The last Hobart flight for the day parked over night in Hobart and following the usual delays was often the last aircraft out of Melbourne before the curfew.

Alternate airlines ?

Joke Star airlines regularly ran two, three or more hours late and any Joke Star passenger arriving via a Qantas flight (me) had to leave the secure terminal pick up the luggage drag it up to Joke Star wait four hours because Joke Star will not accept check-ins until two hours before the intended advertised departure. Note to reader : the intentional use of the word, “intended”

Joke Star do not supply seats for waiting transient passengers with luggage.

Virgin Airlines should be taken to court for false advertising as I suspect many of their hostesses are not.

Tiger air is cheap, so is a cask of wine, both will produce a headache when taken.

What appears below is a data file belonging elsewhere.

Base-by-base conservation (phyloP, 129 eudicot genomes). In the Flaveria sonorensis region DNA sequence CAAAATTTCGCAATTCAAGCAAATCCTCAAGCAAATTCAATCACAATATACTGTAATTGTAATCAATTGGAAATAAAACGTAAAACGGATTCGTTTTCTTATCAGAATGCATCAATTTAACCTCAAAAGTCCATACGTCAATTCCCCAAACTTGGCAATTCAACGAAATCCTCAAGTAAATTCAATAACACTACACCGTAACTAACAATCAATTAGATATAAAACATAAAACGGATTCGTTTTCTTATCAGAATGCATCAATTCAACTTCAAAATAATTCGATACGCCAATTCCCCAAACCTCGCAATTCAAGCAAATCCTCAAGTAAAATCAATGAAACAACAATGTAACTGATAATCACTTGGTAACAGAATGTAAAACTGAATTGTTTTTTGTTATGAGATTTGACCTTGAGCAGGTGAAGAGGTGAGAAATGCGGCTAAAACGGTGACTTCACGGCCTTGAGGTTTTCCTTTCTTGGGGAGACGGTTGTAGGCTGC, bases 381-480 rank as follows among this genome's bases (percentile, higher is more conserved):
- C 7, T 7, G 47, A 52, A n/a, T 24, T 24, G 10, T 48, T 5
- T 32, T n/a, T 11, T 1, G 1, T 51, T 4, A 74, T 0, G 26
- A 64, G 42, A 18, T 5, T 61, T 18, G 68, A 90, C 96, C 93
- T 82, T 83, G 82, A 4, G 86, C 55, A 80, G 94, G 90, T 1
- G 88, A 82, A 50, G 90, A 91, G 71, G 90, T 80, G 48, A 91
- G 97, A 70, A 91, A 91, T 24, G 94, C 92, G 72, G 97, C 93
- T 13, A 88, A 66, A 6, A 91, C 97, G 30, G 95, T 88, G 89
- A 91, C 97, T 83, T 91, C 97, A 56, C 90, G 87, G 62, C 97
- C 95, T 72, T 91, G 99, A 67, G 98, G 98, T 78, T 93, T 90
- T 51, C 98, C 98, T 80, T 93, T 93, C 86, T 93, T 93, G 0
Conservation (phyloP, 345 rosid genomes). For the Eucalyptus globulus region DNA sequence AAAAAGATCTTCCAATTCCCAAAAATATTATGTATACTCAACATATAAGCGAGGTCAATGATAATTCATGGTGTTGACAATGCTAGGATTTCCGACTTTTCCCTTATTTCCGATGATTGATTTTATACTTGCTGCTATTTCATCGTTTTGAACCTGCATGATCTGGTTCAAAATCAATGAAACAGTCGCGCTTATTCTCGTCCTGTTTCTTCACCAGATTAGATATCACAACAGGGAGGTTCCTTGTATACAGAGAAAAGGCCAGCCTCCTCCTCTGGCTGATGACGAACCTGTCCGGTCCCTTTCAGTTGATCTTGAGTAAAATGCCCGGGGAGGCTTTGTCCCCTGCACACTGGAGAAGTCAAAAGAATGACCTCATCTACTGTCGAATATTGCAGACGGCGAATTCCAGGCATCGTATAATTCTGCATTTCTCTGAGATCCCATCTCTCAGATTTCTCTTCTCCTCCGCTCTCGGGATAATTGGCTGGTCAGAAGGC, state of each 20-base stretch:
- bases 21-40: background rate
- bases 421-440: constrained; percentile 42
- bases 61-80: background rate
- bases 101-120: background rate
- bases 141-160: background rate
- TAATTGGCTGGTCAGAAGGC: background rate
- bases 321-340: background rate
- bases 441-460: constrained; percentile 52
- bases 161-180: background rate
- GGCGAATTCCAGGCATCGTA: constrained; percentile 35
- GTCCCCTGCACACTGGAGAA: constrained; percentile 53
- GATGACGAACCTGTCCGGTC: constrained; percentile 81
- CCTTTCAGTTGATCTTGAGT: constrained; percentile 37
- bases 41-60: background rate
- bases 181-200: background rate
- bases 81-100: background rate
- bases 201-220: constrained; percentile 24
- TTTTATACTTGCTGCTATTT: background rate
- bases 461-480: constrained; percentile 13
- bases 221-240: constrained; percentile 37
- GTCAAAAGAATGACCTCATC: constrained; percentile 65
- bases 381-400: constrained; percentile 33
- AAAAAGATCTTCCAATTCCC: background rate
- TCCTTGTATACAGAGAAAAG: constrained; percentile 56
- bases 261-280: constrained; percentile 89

Qantas for the most ran almost on time though occasionally though “unexpected” operational delays were forced to leave Hobart passengers stranded in Melbourne over night when the hijacked Coolangatta flight became delayed during the turn around.

Just prior to borrowing the Hobart aircraft Qantas would announce an unexpected terminal change for the Hobart passengers from gate-way 4 to what felt like a half a kilometer walk to gate 10.

Shortly followed by an announcement the Coolangatta passengers would now depart from gate 4.

Melbourne terminal closed down sometime around 10pm and after a five hour wait we would be invited to walk all the way back to the Qantas counter near gate 1 to be told the aircraft was unavailable then given instructions on which bus to hop on out side the terminal with our collected luggage where we were given directions to a near by motel along with tickets for a meal and breakfast.

Qantas then left the stranded passengers to find their own connecting flights and way home from there regardless of the colour of your Qantas Loyalty Pass.

Like I said I would like to thank Qantas for giving me a Gold Loyalty card and the time to write hundreds of short stories like this while patently waiting for the Coolangatta passengers to return the bloody airplane.